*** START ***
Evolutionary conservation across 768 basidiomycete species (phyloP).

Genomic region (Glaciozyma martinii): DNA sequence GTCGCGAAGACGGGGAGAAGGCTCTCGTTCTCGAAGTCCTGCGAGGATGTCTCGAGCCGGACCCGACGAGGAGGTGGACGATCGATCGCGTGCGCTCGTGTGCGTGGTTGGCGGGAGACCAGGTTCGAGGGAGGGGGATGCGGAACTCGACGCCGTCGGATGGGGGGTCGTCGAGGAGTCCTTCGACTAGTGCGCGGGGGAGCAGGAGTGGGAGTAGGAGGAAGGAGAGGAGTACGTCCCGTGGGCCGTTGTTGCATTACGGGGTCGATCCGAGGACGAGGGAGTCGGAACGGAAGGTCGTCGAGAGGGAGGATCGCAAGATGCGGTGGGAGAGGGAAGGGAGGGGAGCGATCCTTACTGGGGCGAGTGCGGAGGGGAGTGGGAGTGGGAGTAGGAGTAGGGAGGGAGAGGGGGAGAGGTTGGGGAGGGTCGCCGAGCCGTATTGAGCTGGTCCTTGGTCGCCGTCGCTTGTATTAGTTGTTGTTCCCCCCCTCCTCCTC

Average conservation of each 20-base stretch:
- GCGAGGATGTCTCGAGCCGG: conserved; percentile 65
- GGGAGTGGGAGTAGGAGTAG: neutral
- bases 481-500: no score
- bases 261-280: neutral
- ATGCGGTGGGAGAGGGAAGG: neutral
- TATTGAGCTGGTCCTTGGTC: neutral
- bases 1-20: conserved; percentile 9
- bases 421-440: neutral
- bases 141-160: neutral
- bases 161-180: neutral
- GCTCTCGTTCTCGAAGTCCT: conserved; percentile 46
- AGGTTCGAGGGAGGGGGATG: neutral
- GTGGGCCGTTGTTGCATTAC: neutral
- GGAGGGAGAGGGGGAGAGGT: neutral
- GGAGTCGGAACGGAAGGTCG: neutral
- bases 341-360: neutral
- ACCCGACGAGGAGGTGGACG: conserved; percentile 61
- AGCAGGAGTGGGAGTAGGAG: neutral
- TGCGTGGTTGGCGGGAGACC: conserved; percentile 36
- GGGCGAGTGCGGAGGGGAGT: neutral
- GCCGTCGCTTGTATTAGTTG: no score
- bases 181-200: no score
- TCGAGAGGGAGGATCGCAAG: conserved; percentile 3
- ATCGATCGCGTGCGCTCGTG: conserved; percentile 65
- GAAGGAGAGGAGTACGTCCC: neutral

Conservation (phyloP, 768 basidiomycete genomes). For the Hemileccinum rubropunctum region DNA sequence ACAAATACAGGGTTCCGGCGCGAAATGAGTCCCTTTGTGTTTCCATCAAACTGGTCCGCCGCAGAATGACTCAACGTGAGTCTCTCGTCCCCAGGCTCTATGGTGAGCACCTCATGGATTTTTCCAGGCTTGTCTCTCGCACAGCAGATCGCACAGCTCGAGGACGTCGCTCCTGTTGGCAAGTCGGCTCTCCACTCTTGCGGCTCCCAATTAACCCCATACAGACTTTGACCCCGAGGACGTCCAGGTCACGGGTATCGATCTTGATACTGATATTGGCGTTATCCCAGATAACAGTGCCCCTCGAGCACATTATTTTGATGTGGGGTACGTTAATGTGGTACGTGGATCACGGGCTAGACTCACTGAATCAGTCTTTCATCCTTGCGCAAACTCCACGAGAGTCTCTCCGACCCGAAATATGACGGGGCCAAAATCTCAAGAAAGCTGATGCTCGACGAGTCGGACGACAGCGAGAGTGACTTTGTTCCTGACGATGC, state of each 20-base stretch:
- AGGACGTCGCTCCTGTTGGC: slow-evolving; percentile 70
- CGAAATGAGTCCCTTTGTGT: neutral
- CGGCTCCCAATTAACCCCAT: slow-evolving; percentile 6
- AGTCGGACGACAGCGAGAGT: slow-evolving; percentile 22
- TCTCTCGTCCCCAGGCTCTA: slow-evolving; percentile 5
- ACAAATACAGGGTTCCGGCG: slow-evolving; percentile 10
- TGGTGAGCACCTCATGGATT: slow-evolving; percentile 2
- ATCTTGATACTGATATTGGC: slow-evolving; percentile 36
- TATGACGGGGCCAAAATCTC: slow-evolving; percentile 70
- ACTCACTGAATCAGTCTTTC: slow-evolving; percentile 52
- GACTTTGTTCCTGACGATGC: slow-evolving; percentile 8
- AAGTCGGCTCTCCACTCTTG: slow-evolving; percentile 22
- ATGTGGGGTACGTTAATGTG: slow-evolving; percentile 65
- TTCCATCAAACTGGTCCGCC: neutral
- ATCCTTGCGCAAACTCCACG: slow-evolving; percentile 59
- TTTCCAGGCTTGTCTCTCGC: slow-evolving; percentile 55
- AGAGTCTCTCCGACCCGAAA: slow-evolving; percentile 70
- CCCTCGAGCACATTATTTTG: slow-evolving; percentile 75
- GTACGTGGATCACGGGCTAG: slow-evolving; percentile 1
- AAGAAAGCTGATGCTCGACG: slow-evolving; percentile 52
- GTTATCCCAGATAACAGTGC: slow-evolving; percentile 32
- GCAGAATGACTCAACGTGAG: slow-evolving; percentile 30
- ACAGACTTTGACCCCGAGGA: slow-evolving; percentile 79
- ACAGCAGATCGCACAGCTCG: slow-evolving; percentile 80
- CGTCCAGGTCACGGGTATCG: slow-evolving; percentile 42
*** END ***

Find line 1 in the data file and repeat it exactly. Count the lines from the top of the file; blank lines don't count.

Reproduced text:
Evolutionary conservation across 768 basidiomycete species (phyloP).